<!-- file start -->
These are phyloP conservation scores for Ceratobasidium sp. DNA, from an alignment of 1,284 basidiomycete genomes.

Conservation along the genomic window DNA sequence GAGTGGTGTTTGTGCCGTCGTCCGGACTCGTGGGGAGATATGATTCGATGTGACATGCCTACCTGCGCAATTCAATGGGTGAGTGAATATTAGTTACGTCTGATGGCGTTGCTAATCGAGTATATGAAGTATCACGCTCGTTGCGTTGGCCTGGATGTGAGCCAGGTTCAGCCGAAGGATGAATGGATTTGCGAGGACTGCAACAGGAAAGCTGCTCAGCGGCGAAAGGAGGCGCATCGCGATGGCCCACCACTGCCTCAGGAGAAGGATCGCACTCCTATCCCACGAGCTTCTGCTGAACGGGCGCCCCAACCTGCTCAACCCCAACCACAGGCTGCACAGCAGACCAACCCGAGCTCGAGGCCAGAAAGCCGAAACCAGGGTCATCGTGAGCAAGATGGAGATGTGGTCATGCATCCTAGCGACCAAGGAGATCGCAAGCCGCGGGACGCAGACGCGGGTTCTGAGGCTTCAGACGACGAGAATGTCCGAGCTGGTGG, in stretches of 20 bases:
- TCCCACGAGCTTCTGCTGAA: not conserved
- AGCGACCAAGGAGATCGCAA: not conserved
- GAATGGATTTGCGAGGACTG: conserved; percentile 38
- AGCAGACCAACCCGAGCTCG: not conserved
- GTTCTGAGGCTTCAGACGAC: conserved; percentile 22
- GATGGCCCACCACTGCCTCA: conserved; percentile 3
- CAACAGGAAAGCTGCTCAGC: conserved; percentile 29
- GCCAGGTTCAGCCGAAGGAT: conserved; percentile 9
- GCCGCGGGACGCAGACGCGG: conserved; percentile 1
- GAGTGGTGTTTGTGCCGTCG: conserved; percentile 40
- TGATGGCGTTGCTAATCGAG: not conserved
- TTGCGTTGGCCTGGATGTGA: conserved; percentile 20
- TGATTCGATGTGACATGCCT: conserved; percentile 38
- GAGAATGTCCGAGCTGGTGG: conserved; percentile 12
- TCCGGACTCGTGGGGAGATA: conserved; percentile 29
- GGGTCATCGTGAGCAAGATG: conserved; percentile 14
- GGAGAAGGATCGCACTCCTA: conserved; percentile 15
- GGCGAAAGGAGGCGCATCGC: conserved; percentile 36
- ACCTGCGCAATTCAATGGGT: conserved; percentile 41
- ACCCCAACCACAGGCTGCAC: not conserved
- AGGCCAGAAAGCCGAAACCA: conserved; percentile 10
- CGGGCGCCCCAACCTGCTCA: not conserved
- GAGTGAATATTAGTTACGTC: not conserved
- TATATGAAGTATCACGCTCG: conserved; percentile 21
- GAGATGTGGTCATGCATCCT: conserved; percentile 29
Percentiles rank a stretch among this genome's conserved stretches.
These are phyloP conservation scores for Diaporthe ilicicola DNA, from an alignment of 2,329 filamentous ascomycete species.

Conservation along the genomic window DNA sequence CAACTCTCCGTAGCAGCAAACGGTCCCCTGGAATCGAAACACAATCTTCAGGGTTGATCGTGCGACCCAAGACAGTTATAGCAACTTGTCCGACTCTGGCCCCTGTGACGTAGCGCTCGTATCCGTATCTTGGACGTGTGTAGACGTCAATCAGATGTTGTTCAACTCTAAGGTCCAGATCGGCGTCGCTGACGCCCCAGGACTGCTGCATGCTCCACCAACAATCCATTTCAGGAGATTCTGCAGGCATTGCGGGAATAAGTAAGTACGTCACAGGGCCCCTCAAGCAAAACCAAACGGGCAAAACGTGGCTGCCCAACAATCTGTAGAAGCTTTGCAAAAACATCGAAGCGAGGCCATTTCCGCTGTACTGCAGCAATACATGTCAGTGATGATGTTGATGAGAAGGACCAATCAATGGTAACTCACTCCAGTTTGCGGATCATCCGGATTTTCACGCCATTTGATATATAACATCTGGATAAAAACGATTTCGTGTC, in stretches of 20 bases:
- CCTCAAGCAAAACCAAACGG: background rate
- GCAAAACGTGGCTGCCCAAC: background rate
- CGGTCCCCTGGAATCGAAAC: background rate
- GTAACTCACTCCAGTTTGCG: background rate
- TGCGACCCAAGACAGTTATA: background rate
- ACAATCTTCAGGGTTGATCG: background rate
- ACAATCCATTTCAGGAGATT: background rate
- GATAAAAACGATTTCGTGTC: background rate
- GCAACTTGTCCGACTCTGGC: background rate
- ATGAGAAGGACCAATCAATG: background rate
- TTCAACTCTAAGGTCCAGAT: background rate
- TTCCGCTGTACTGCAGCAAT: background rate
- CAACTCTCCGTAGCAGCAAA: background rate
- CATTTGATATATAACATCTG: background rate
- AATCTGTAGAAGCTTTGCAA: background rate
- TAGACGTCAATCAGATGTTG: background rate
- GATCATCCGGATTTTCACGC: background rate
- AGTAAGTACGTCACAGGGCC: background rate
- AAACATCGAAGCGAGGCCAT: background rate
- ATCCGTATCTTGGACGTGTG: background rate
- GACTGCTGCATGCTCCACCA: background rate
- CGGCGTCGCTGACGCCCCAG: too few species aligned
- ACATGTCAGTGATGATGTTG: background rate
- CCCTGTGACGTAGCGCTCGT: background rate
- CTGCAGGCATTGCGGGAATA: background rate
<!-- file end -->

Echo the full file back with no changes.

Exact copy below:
These are phyloP conservation scores for Ceratobasidium sp. DNA, from an alignment of 1,284 basidiomycete genomes.

Conservation along the genomic window DNA sequence GAGTGGTGTTTGTGCCGTCGTCCGGACTCGTGGGGAGATATGATTCGATGTGACATGCCTACCTGCGCAATTCAATGGGTGAGTGAATATTAGTTACGTCTGATGGCGTTGCTAATCGAGTATATGAAGTATCACGCTCGTTGCGTTGGCCTGGATGTGAGCCAGGTTCAGCCGAAGGATGAATGGATTTGCGAGGACTGCAACAGGAAAGCTGCTCAGCGGCGAAAGGAGGCGCATCGCGATGGCCCACCACTGCCTCAGGAGAAGGATCGCACTCCTATCCCACGAGCTTCTGCTGAACGGGCGCCCCAACCTGCTCAACCCCAACCACAGGCTGCACAGCAGACCAACCCGAGCTCGAGGCCAGAAAGCCGAAACCAGGGTCATCGTGAGCAAGATGGAGATGTGGTCATGCATCCTAGCGACCAAGGAGATCGCAAGCCGCGGGACGCAGACGCGGGTTCTGAGGCTTCAGACGACGAGAATGTCCGAGCTGGTGG, in stretches of 20 bases:
- TCCCACGAGCTTCTGCTGAA: not conserved
- AGCGACCAAGGAGATCGCAA: not conserved
- GAATGGATTTGCGAGGACTG: conserved; percentile 38
- AGCAGACCAACCCGAGCTCG: not conserved
- GTTCTGAGGCTTCAGACGAC: conserved; percentile 22
- GATGGCCCACCACTGCCTCA: conserved; percentile 3
- CAACAGGAAAGCTGCTCAGC: conserved; percentile 29
- GCCAGGTTCAGCCGAAGGAT: conserved; percentile 9
- GCCGCGGGACGCAGACGCGG: conserved; percentile 1
- GAGTGGTGTTTGTGCCGTCG: conserved; percentile 40
- TGATGGCGTTGCTAATCGAG: not conserved
- TTGCGTTGGCCTGGATGTGA: conserved; percentile 20
- TGATTCGATGTGACATGCCT: conserved; percentile 38
- GAGAATGTCCGAGCTGGTGG: conserved; percentile 12
- TCCGGACTCGTGGGGAGATA: conserved; percentile 29
- GGGTCATCGTGAGCAAGATG: conserved; percentile 14
- GGAGAAGGATCGCACTCCTA: conserved; percentile 15
- GGCGAAAGGAGGCGCATCGC: conserved; percentile 36
- ACCTGCGCAATTCAATGGGT: conserved; percentile 41
- ACCCCAACCACAGGCTGCAC: not conserved
- AGGCCAGAAAGCCGAAACCA: conserved; percentile 10
- CGGGCGCCCCAACCTGCTCA: not conserved
- GAGTGAATATTAGTTACGTC: not conserved
- TATATGAAGTATCACGCTCG: conserved; percentile 21
- GAGATGTGGTCATGCATCCT: conserved; percentile 29
Percentiles rank a stretch among this genome's conserved stretches.
These are phyloP conservation scores for Diaporthe ilicicola DNA, from an alignment of 2,329 filamentous ascomycete species.

Conservation along the genomic window DNA sequence CAACTCTCCGTAGCAGCAAACGGTCCCCTGGAATCGAAACACAATCTTCAGGGTTGATCGTGCGACCCAAGACAGTTATAGCAACTTGTCCGACTCTGGCCCCTGTGACGTAGCGCTCGTATCCGTATCTTGGACGTGTGTAGACGTCAATCAGATGTTGTTCAACTCTAAGGTCCAGATCGGCGTCGCTGACGCCCCAGGACTGCTGCATGCTCCACCAACAATCCATTTCAGGAGATTCTGCAGGCATTGCGGGAATAAGTAAGTACGTCACAGGGCCCCTCAAGCAAAACCAAACGGGCAAAACGTGGCTGCCCAACAATCTGTAGAAGCTTTGCAAAAACATCGAAGCGAGGCCATTTCCGCTGTACTGCAGCAATACATGTCAGTGATGATGTTGATGAGAAGGACCAATCAATGGTAACTCACTCCAGTTTGCGGATCATCCGGATTTTCACGCCATTTGATATATAACATCTGGATAAAAACGATTTCGTGTC, in stretches of 20 bases:
- CCTCAAGCAAAACCAAACGG: background rate
- GCAAAACGTGGCTGCCCAAC: background rate
- CGGTCCCCTGGAATCGAAAC: background rate
- GTAACTCACTCCAGTTTGCG: background rate
- TGCGACCCAAGACAGTTATA: background rate
- ACAATCTTCAGGGTTGATCG: background rate
- ACAATCCATTTCAGGAGATT: background rate
- GATAAAAACGATTTCGTGTC: background rate
- GCAACTTGTCCGACTCTGGC: background rate
- ATGAGAAGGACCAATCAATG: background rate
- TTCAACTCTAAGGTCCAGAT: background rate
- TTCCGCTGTACTGCAGCAAT: background rate
- CAACTCTCCGTAGCAGCAAA: background rate
- CATTTGATATATAACATCTG: background rate
- AATCTGTAGAAGCTTTGCAA: background rate
- TAGACGTCAATCAGATGTTG: background rate
- GATCATCCGGATTTTCACGC: background rate
- AGTAAGTACGTCACAGGGCC: background rate
- AAACATCGAAGCGAGGCCAT: background rate
- ATCCGTATCTTGGACGTGTG: background rate
- GACTGCTGCATGCTCCACCA: background rate
- CGGCGTCGCTGACGCCCCAG: too few species aligned
- ACATGTCAGTGATGATGTTG: background rate
- CCCTGTGACGTAGCGCTCGT: background rate
- CTGCAGGCATTGCGGGAATA: background rate